A different eReading related offering from CES - eReading Software for your PC. A change after seeing so many eReaders announced.
This software is available for buying, organizing and reading your eBook content on PC and Mac.
Interesting to link in additional content from the web, which seems nicely integrated into the "book".
I don't think such software can be built only on having a nice UI and a "snazzy" (as Engadget put it) 3D reading mode, with animated page turns. Those gimmicks can quickly ware off, and even get in the way of really "getting into your book". Personally, I'd go for the "invisible user interface" approach, where you don't even realize there IS a user interface, just a book which you quickly dive into.
The utility of this software, over either using nothing, or the PC software that comes with an eReader you buy will depend a lot on the type of reading you do and where it will be done.
Reading on a laptop (which I have tried) is subject to all my usual gripes:
- power up time
- form factor, keyboard in the way
- heat generated
- size and weight
- short battery life, both while reading and in any "fast-boot sleep state"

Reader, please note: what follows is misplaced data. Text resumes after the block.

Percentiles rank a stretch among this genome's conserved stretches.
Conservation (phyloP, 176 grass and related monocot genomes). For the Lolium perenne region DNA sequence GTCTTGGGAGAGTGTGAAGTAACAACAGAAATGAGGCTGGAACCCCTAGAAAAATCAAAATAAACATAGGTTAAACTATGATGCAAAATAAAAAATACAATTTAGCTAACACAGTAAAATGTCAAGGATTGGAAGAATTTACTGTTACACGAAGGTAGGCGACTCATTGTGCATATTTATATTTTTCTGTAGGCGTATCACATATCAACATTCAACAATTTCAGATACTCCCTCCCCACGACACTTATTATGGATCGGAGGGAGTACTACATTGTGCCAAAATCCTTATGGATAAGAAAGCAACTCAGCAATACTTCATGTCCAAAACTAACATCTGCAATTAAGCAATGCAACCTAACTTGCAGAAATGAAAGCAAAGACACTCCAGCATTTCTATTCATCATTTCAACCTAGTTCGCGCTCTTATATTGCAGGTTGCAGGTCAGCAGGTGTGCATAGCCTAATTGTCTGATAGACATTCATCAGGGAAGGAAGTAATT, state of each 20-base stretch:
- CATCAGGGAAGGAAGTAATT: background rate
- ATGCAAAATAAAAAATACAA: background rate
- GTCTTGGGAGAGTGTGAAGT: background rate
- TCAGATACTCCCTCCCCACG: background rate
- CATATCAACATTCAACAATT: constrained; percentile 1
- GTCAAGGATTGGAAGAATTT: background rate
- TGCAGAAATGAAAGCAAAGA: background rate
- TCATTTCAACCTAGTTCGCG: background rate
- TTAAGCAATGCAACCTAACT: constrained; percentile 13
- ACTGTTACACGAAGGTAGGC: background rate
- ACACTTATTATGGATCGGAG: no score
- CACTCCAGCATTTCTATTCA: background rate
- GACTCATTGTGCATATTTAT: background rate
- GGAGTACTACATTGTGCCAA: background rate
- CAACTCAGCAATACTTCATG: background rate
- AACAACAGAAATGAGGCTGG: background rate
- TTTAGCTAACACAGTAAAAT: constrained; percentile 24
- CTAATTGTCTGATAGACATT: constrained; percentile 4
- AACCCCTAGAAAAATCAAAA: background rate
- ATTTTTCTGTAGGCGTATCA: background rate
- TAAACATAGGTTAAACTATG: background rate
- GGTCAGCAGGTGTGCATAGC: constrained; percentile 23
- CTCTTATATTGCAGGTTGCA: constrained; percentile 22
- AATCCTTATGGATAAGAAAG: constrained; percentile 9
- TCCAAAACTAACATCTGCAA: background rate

One area where a PC can excel at the moment is in showing high-color, interactive material, where it ceases to be an eBook and becomes something new. If the right content is produced to take advantage of this, and the UI works, then it could lead to new types of "books", reading and education.
With recent and expected developments in display technologies (PixelQi, Mirasol, LiquaVista) we may see that ability coming to eReaders too, or a convergence between eReaders and tablets and PMPs and laptops - depending on how you prefer to view that.
Off one thing going for a PC, is the fact that you maybe carrying it anyway! With the small additional weight new eReaders represent, I take my eReader anyway - PC or not, just like I'd take a paper book - PC or not.
From Engadget coverage at http://www.engadget.com/2010/01/06/blio-e-reader-software-hands-on/ (short video included)